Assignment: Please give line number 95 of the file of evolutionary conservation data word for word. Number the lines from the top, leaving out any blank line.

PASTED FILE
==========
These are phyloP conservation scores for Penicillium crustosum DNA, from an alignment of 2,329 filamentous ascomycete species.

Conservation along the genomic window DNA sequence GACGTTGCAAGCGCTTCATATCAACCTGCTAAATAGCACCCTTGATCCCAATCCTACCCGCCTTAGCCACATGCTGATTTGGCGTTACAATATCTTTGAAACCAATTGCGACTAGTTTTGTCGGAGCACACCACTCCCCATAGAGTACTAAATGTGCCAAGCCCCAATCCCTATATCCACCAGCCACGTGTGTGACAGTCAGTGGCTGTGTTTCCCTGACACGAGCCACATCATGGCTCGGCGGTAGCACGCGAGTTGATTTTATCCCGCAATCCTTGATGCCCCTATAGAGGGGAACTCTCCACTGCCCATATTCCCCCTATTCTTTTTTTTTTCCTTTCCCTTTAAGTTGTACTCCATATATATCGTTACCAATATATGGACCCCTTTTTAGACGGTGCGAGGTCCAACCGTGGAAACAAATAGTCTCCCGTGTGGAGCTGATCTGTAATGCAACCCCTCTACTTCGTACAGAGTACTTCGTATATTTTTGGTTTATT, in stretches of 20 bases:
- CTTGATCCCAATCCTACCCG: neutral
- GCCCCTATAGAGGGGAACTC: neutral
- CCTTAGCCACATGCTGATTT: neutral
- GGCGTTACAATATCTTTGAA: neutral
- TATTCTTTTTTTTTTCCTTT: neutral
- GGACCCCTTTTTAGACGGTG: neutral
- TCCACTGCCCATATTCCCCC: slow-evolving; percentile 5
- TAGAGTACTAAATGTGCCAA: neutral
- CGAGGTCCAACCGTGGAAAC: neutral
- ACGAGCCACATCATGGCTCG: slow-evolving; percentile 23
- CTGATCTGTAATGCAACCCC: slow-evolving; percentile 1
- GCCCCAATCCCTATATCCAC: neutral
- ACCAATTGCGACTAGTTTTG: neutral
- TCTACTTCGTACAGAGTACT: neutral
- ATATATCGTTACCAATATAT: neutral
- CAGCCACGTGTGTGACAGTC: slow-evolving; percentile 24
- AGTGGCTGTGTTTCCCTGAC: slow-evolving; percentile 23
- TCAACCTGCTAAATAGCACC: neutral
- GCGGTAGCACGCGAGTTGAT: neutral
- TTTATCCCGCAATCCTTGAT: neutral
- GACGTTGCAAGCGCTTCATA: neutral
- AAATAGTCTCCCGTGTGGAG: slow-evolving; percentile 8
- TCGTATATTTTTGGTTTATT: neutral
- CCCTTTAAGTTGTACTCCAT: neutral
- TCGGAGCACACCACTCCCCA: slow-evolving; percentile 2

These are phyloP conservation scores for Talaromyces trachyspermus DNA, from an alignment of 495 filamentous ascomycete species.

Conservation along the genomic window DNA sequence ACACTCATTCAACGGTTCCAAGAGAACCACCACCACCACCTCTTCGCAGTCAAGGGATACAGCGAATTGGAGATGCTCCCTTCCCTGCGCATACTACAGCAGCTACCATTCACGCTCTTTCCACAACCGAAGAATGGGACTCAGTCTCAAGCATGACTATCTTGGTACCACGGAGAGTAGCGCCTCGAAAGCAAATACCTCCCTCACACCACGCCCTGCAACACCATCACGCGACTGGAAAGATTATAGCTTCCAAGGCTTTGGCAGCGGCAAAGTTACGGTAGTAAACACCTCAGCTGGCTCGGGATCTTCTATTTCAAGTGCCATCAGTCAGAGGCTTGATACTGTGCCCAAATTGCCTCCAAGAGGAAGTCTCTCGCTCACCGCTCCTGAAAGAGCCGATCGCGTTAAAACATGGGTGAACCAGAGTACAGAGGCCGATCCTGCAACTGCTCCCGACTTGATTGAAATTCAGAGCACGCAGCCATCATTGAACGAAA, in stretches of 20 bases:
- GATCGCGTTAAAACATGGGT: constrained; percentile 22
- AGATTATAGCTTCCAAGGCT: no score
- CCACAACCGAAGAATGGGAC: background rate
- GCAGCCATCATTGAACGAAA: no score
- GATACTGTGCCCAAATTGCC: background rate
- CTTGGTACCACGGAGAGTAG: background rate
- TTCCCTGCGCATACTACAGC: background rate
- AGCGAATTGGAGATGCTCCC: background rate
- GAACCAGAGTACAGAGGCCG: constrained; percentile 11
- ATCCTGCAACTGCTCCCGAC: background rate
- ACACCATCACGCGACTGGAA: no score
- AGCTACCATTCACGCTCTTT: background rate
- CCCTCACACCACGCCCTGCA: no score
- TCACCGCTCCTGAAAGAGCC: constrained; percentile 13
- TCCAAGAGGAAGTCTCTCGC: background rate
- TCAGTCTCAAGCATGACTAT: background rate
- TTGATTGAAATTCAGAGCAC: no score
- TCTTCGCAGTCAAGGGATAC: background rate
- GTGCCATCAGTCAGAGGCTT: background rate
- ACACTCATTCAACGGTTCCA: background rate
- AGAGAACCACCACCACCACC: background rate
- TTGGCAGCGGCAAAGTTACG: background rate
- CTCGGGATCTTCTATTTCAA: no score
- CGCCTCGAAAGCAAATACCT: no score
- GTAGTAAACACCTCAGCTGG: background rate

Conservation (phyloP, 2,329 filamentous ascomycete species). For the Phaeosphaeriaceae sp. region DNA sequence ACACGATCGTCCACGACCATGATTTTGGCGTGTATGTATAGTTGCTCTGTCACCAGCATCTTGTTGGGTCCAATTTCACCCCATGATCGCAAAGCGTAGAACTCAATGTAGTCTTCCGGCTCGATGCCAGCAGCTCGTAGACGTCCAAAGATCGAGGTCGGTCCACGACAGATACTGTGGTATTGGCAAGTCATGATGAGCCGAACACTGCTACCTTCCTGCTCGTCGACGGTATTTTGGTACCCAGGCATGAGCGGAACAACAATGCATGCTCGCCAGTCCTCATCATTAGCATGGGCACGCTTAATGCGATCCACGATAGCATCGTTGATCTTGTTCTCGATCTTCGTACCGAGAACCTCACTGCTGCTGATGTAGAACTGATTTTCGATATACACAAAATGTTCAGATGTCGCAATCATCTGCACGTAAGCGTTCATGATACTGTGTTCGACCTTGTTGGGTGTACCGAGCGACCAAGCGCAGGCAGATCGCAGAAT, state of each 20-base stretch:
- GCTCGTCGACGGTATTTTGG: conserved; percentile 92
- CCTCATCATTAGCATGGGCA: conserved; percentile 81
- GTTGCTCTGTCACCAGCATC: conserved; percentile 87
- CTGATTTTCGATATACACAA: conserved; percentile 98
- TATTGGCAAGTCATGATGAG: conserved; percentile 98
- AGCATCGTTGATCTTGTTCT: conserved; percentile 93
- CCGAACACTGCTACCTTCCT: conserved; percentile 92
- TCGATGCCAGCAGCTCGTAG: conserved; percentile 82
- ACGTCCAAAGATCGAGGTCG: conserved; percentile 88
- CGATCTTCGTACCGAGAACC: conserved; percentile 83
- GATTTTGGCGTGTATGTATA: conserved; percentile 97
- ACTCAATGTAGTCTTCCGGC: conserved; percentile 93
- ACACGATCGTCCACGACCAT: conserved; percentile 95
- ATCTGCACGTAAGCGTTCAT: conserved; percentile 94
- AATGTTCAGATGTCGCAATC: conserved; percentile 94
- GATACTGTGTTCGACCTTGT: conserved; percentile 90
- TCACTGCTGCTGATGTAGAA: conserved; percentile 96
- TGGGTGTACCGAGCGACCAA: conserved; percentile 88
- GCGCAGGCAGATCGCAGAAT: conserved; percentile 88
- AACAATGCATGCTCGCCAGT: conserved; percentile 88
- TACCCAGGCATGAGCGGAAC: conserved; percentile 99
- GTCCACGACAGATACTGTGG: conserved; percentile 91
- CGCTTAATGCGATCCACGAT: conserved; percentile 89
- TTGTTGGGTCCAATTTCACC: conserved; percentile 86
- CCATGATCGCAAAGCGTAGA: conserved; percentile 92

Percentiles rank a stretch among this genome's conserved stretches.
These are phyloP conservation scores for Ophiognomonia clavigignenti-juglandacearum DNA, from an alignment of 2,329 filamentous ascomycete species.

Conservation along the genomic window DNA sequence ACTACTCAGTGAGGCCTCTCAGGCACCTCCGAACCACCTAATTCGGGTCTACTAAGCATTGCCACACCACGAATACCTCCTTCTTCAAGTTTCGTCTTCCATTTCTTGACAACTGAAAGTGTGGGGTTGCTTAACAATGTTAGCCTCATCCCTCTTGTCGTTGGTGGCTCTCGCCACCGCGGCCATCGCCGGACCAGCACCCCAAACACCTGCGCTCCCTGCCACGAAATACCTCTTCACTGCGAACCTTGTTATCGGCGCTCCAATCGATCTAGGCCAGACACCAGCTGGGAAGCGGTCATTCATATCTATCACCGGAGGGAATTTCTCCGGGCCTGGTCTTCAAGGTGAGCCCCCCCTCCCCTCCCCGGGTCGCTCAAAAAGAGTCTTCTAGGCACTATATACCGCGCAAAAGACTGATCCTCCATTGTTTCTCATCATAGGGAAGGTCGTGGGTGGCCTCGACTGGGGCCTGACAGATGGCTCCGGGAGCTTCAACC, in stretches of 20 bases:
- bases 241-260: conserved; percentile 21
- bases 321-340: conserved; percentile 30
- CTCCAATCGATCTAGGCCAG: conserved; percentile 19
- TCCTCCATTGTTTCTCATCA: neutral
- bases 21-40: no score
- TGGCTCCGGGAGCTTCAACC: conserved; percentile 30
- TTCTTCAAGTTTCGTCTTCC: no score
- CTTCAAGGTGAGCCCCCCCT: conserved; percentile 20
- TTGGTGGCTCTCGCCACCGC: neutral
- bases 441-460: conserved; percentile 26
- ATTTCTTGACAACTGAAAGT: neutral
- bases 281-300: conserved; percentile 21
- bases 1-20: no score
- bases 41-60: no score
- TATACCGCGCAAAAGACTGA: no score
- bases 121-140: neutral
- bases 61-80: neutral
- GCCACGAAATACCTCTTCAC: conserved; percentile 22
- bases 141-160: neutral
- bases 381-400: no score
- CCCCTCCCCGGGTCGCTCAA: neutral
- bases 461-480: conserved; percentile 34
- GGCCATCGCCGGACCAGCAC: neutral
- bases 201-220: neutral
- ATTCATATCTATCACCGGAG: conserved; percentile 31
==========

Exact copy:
- bases 281-300: conserved; percentile 21